The Leaning Tower of Pisa Just Got a Little Bit Straighter

Flickr/Neil Howard

Pisa’s famous bell tower has just lost a little bit of its lean, according to a new report by researchers. The Italian tower, which has been tilting perilously for more than 800 years, has straightened by 2.5cm (1 inch) since 2001 thanks to a massive restoration project.

The Tower of Pisa has been leaning to one side pretty much from the beginning-the tower took nearly two centuries to build and it was obvious from the start that things were a little off kilter.

By the early 1990s, the tower was leaning nearly 18 feet, and each year, the tower was tilting more and more, with the incline increasing by more than a millimeter (0.04 inches) a year. That might not sound like much, but experts feared the building could collapse all together.It has taken engineers years to stabilize the tower, which included digging tunnels under one side of the structure to give its foundation room to shift, and attaching steel cables to the tower to keep it upright. It worked, and the tower has been straightening as predicted. In fact, engineers say that theoretically, they could straighten the tower completely. That, however, is unlikely to happen. More than 6 million people visit Pisa each year lured by the sight of the leaning tower, so while locals are happy to see the building restored, they’re not eager to see it straightened anytime soon.

Venice Tests Flood Barriers

Engineers in Venice have successfully tested a new flood barrier that they hope will protect the city. The BBC reports that the first four flood barriers of a planned 78 were floated in the entrance of the city’s famous lagoon.

Venice suffers annual floods due to unusually high tides that threaten irreplaceable buildings and a destination essential to Italy’s tourism industry. It’s also sinking at a rate of one to two millimeters a year, Discovery Magazine reports.

The barrier isn’t complete and has already cost $7 billion. It will take another $800 million and two years more work before it can protect the city. While Italy is suffering badly from the global economic crisis, the government has promised to complete the project by 2016.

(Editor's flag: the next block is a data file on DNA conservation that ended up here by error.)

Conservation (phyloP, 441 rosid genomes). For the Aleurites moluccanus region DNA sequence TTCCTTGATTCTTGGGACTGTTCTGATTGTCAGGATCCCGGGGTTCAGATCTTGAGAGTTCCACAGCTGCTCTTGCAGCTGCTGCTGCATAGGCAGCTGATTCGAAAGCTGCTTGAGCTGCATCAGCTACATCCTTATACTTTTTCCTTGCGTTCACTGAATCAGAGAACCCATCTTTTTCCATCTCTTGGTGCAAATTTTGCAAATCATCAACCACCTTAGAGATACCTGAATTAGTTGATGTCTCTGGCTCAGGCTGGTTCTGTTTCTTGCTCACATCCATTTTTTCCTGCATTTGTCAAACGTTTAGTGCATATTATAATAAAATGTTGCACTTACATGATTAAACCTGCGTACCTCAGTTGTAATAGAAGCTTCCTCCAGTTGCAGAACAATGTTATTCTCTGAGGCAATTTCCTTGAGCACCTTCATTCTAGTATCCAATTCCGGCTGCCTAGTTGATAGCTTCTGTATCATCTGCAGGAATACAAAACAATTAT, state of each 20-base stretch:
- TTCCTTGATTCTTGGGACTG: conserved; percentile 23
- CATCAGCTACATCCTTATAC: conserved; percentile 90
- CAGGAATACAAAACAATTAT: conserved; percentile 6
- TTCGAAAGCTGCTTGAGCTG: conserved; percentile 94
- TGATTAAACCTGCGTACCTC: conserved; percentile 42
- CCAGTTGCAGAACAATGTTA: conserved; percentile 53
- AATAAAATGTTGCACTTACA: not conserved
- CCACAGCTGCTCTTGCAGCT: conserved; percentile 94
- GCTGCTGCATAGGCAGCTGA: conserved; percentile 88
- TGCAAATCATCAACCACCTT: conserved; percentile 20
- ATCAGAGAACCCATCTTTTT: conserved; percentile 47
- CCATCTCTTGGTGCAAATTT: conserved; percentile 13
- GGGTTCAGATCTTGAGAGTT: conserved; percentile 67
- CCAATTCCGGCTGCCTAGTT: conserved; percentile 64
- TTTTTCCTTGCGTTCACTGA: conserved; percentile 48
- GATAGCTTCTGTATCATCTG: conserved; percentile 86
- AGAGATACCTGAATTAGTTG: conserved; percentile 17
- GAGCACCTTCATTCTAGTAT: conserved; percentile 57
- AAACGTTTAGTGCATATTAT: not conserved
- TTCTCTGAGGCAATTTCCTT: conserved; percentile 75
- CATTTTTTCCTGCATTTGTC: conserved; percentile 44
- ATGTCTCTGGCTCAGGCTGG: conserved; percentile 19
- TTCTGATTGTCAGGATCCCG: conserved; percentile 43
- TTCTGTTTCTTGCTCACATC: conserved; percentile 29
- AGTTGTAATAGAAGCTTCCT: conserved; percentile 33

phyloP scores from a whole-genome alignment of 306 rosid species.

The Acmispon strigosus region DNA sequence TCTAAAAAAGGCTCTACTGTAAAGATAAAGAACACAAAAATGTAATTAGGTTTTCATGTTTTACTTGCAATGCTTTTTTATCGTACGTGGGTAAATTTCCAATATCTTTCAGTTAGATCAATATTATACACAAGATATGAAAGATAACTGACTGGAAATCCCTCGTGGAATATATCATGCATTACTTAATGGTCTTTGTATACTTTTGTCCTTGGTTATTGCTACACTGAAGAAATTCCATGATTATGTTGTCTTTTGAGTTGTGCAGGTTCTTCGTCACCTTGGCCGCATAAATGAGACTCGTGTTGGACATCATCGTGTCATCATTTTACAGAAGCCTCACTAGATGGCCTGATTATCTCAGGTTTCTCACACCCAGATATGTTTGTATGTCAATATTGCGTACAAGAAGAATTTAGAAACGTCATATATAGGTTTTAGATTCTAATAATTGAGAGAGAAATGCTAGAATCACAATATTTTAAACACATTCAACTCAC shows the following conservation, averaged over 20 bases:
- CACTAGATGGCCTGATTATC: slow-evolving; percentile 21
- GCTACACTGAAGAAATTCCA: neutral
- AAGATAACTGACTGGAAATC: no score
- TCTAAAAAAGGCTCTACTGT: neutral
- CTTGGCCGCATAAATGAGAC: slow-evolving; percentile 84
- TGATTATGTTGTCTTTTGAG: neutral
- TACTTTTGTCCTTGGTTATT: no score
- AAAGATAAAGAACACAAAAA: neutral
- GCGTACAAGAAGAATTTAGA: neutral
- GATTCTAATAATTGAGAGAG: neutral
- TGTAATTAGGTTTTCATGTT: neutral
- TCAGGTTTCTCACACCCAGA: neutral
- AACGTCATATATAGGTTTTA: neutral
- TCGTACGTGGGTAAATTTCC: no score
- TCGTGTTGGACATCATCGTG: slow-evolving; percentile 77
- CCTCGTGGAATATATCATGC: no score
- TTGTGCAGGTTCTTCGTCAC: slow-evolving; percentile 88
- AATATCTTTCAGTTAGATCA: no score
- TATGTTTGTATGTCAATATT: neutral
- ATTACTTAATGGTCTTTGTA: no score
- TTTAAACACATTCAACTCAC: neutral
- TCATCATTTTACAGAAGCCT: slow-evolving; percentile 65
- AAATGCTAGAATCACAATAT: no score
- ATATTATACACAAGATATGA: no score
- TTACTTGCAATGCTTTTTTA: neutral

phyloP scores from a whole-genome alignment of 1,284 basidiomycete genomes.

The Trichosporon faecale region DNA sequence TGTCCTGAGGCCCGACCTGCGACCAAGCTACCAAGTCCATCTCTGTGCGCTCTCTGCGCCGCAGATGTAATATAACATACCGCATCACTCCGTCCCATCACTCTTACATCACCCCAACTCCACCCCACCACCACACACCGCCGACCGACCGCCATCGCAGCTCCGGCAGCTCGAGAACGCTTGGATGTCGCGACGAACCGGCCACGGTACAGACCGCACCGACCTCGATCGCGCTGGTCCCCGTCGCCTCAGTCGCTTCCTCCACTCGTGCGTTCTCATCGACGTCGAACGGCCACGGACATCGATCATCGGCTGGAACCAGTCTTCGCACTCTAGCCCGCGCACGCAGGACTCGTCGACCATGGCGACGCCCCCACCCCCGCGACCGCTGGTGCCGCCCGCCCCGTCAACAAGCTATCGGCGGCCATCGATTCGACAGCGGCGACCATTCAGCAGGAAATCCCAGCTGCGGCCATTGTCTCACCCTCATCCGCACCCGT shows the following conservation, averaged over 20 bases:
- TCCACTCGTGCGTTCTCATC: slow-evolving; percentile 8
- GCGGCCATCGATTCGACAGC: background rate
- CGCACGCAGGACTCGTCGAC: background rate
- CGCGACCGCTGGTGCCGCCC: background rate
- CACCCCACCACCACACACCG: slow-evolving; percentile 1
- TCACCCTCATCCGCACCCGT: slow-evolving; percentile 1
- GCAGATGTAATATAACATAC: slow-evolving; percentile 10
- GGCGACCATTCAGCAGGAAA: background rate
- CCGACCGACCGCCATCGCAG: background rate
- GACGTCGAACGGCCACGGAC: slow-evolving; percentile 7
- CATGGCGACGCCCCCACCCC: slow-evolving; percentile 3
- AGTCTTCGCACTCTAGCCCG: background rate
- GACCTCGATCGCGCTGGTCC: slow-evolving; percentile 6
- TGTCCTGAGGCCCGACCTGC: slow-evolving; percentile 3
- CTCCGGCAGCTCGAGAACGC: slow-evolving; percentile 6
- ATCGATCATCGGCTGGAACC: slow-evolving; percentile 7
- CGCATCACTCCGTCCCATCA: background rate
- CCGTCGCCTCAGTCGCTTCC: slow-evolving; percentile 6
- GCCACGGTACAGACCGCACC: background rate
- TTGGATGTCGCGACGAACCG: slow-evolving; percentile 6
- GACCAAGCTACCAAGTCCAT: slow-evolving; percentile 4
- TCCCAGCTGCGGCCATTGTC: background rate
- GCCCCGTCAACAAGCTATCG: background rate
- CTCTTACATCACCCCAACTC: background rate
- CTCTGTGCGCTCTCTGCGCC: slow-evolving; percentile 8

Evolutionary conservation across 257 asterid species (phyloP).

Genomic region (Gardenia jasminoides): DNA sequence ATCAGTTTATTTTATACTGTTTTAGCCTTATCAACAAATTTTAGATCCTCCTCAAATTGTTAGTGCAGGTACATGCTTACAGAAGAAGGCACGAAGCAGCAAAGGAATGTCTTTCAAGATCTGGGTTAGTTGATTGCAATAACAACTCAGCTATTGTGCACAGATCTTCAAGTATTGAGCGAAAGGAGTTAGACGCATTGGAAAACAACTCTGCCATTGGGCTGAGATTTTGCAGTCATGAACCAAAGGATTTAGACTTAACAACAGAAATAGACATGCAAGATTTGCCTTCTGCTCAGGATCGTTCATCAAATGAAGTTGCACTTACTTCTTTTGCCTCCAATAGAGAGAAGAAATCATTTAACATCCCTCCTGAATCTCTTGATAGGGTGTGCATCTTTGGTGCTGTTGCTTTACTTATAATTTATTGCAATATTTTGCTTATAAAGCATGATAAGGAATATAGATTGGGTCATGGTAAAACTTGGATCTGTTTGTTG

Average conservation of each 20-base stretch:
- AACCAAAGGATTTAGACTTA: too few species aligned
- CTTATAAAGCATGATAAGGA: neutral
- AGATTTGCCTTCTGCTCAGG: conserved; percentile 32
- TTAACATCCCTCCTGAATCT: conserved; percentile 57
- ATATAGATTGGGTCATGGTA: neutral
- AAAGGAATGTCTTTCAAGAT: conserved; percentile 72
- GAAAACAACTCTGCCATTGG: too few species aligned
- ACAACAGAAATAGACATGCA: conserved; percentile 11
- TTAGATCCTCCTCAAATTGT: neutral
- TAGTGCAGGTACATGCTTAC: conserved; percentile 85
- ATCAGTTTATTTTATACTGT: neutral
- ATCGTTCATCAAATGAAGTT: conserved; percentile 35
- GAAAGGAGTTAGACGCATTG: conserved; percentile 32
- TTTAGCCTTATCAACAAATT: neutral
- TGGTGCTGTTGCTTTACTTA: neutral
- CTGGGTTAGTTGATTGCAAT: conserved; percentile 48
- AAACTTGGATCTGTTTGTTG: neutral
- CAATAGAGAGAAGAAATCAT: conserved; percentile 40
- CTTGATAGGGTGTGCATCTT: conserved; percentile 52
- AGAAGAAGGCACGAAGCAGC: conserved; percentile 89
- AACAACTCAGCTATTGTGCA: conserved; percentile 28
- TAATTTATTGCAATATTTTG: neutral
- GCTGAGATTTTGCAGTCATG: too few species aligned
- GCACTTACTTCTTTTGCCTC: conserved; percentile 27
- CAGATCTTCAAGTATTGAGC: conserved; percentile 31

Human-Powered Helicopter Wins Award (VIDEO)


Oh Canada! First you gave us William Shatner, now you give us a human-powered helicopter.

A team of engineers called AeroVelo has won a $250,000 award for creating a human-powered helicopter that could fly three meters off the ground for 60 seconds while keeping the cockpit within a ten-square-meter area. The American Helicopter Society sponsored this Igor I. Sikorsky Human Powered Helicopter Competition, and the prize money has been on offer for nearly 30 years.

Man-powering a helicopter is tough to do since humans don’t have strength to lift themselves off the ground without large rotors. Of course, large rotors are heavy, making it hard for a human to get the helicopter off the ground. This is the reason all those Renaissance-era experiments with birdlike flapping wings never worked. To cut down on weight, the team used super-light materials that are too delicate to be flown outdoors.

AeroVelo’s flight lasted 64.11 seconds, a world record, and reached up to 3.3 meters in altitude. As you can see from the video, drift was a problem with this and all other competitors, with the machine drifting up to 9.8 meters.

So will this be the new way to get to the hockey game? Probably not. The personal jetpack has been around for decades but never took off either. The Martin Jetpack company is trying to change that, although they haven’t yet made their jetpacks — which will probably cost in the six figures — commercially available yet. Popular Mechanics did an interesting article on why jet packs aren’t feasible.

The Golden Gate Bridge Celebrates Its 75th Anniversary With Lots Of Sparkle

Few American landmarks are as recognized, photographed and beloved as the Golden Gate Bridge, which celebrated its 75th anniversary this weekend with a full slate of free performances, festivals and fireworks displays around San Francisco and the Bay Area.